I will say that I didn't like the way the book ended. It was somewhat anti-climactic in that it sort of just fizzled and went out. Though, I guess you could say the same thing of the Merry Pranksters. There is allegory in that, like so much else in that long, strange trip to go Furthur. COSMO!
An interesting part of world history
for whatever reason, i had always thought this book was fiction (and i don't read much fiction) - but it isn't - the author (Wolfe) adds his own unique stylistic flourish, but otherwise it's a (mostly) 'straight'-up story..
it's not about the summer-of-love hippie era, but rather what could be considered the immediate 'prequel' to those times...in the movie 'Magic Trip', made from the film Kesey & the Pranksters took on their x-country bus expedition, you get to see the Pranksters, and they look far more preppy/beat than they do hippie, but you also see signs of what was (soon) to come in their wake...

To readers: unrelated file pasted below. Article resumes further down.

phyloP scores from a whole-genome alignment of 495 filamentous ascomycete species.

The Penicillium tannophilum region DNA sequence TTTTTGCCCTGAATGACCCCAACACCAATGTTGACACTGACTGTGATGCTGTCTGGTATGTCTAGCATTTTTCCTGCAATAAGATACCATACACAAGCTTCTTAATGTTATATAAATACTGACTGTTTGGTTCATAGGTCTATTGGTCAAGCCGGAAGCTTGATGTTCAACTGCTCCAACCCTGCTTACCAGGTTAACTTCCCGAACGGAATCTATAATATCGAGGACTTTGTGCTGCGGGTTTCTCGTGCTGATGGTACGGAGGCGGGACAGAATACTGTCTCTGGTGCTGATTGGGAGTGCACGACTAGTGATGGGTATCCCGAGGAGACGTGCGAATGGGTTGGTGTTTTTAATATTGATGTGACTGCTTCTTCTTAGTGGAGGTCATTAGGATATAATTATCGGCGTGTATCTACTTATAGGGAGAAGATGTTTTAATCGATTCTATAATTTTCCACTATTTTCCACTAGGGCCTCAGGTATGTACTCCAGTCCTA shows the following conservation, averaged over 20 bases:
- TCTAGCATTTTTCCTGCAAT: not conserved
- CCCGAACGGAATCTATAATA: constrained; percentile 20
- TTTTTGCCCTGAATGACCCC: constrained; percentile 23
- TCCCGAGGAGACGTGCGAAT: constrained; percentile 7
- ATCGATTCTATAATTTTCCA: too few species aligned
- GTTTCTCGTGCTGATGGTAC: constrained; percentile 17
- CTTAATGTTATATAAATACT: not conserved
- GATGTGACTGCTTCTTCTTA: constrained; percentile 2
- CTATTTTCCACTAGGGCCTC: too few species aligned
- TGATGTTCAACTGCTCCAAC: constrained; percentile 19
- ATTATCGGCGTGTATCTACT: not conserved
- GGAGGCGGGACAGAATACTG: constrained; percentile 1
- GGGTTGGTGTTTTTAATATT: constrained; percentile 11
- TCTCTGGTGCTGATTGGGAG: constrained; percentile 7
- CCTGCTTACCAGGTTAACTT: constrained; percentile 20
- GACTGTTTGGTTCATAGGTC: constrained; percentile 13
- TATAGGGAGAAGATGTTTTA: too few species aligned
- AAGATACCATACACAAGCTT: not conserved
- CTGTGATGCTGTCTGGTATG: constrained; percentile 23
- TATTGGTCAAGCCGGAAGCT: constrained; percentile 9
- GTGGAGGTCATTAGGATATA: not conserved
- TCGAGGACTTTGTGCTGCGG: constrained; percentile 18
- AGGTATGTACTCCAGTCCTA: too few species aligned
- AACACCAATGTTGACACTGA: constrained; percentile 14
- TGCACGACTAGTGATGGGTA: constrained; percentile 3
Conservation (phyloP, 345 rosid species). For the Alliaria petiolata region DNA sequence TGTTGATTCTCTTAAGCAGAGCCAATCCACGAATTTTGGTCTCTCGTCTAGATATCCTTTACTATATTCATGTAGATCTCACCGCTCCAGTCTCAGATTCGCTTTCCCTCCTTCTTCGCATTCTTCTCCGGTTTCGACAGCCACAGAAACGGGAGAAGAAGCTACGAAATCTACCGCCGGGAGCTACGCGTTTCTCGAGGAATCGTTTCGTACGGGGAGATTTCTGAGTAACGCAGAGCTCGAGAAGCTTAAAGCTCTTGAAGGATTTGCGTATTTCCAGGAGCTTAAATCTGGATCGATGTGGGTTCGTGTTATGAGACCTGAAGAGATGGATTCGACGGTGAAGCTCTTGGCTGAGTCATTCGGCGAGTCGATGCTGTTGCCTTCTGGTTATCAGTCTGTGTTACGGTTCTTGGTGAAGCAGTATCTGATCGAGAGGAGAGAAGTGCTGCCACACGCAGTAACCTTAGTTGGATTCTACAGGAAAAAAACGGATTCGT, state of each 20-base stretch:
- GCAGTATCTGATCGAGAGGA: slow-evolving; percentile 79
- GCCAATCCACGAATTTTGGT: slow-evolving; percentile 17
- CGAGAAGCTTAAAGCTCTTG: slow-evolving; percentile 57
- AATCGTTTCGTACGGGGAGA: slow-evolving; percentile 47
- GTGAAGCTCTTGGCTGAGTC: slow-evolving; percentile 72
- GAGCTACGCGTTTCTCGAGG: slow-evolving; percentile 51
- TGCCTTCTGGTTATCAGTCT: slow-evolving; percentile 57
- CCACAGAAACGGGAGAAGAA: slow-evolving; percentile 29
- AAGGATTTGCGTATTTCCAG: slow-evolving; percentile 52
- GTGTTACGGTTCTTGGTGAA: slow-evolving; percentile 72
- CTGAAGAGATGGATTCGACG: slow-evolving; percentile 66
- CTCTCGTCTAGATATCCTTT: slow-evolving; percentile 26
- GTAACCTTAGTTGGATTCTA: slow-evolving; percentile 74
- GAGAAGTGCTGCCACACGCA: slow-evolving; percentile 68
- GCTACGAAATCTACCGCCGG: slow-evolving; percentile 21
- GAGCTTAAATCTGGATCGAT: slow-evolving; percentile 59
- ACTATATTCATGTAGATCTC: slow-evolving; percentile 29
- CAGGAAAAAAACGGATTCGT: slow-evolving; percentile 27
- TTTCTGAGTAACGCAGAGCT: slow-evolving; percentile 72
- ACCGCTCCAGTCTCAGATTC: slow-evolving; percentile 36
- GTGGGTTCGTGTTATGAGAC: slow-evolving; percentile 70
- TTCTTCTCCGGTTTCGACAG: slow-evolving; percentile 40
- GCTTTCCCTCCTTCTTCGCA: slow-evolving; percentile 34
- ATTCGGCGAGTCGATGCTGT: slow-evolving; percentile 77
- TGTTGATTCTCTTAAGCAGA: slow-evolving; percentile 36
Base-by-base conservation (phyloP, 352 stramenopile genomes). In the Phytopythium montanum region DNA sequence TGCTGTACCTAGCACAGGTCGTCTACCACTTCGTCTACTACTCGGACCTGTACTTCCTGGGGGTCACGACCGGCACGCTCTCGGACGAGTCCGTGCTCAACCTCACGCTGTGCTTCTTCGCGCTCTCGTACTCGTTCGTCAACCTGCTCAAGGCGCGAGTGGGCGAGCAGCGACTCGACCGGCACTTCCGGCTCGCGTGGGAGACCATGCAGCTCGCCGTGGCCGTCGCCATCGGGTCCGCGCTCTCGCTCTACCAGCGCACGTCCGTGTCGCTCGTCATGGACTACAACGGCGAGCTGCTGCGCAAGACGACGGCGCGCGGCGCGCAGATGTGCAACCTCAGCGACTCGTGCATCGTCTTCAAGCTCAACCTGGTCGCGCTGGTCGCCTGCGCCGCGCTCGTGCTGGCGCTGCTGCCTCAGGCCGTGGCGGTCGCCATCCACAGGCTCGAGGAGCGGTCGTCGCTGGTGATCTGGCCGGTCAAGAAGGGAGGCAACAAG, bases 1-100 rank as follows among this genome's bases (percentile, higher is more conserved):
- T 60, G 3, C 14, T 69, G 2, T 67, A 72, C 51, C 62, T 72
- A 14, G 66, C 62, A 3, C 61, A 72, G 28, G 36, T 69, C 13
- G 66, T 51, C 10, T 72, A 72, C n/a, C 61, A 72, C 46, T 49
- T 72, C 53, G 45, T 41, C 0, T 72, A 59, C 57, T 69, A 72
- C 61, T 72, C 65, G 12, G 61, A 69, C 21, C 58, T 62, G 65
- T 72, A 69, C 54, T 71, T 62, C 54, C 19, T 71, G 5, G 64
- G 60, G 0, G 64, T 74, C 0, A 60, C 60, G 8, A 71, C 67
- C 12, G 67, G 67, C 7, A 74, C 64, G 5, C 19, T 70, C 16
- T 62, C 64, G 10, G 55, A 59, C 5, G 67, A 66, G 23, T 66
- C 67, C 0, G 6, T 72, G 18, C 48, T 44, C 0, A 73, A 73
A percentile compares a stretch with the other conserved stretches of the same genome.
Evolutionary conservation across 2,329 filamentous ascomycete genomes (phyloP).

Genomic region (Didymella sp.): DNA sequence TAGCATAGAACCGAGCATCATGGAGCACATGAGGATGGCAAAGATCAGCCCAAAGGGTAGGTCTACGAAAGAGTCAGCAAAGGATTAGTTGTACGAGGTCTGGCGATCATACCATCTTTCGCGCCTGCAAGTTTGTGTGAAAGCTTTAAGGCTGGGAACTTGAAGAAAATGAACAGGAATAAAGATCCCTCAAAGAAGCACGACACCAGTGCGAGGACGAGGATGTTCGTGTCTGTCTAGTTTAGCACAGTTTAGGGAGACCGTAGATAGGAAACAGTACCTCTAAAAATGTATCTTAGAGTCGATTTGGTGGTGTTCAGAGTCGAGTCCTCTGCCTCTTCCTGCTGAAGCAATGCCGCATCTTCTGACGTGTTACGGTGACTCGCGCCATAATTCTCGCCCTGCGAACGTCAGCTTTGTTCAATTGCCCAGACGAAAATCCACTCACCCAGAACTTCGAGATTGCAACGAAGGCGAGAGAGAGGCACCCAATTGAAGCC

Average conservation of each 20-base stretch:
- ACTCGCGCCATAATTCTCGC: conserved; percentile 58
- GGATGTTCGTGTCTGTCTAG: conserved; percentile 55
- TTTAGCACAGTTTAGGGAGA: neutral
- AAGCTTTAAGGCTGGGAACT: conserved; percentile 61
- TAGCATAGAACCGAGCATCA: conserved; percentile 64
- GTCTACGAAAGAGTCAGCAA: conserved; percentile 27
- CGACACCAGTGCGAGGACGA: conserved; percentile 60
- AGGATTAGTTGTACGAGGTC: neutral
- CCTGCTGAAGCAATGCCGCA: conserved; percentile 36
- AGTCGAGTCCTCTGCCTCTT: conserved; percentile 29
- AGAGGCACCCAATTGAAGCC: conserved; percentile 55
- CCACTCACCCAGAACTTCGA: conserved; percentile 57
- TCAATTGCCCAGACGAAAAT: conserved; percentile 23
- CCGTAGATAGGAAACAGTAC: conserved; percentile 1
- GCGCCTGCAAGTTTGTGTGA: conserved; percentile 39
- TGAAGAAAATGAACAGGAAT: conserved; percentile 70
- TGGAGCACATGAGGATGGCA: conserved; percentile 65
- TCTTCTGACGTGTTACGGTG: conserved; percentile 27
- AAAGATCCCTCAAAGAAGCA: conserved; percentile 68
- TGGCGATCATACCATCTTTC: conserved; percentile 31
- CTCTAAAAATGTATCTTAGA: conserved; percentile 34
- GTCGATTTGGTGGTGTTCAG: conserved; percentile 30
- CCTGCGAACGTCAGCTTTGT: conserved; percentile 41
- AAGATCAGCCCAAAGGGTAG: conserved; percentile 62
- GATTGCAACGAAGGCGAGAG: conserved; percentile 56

Deadheads may be more than a little shaken to realize how close Tom Wolfe was to the Dead, and yet how amazingly little of them appears in this book - i don't think Wolfe was all that into music, at least not 'Dead' music...
Another pretty-much-non appearance is a little group known as the Beatles, who were very much exploding on the music scene just as many of the events of this book were taking place. There's a chapter where the Pranksters actually go to a Beatles show, but they were apparently mostly unimpressed...Beatlemania not their thing...
One major puzzle (for me) is that this book wasn't written by Ken Kesey - the centerpiece (& financier) of the book's events and himself a true-blue published author. That's not a knock on Wolfe, just a bit of weird...how is it possible that Kesey didn't write this book?
a fun read all the same...
Top reviews from other countries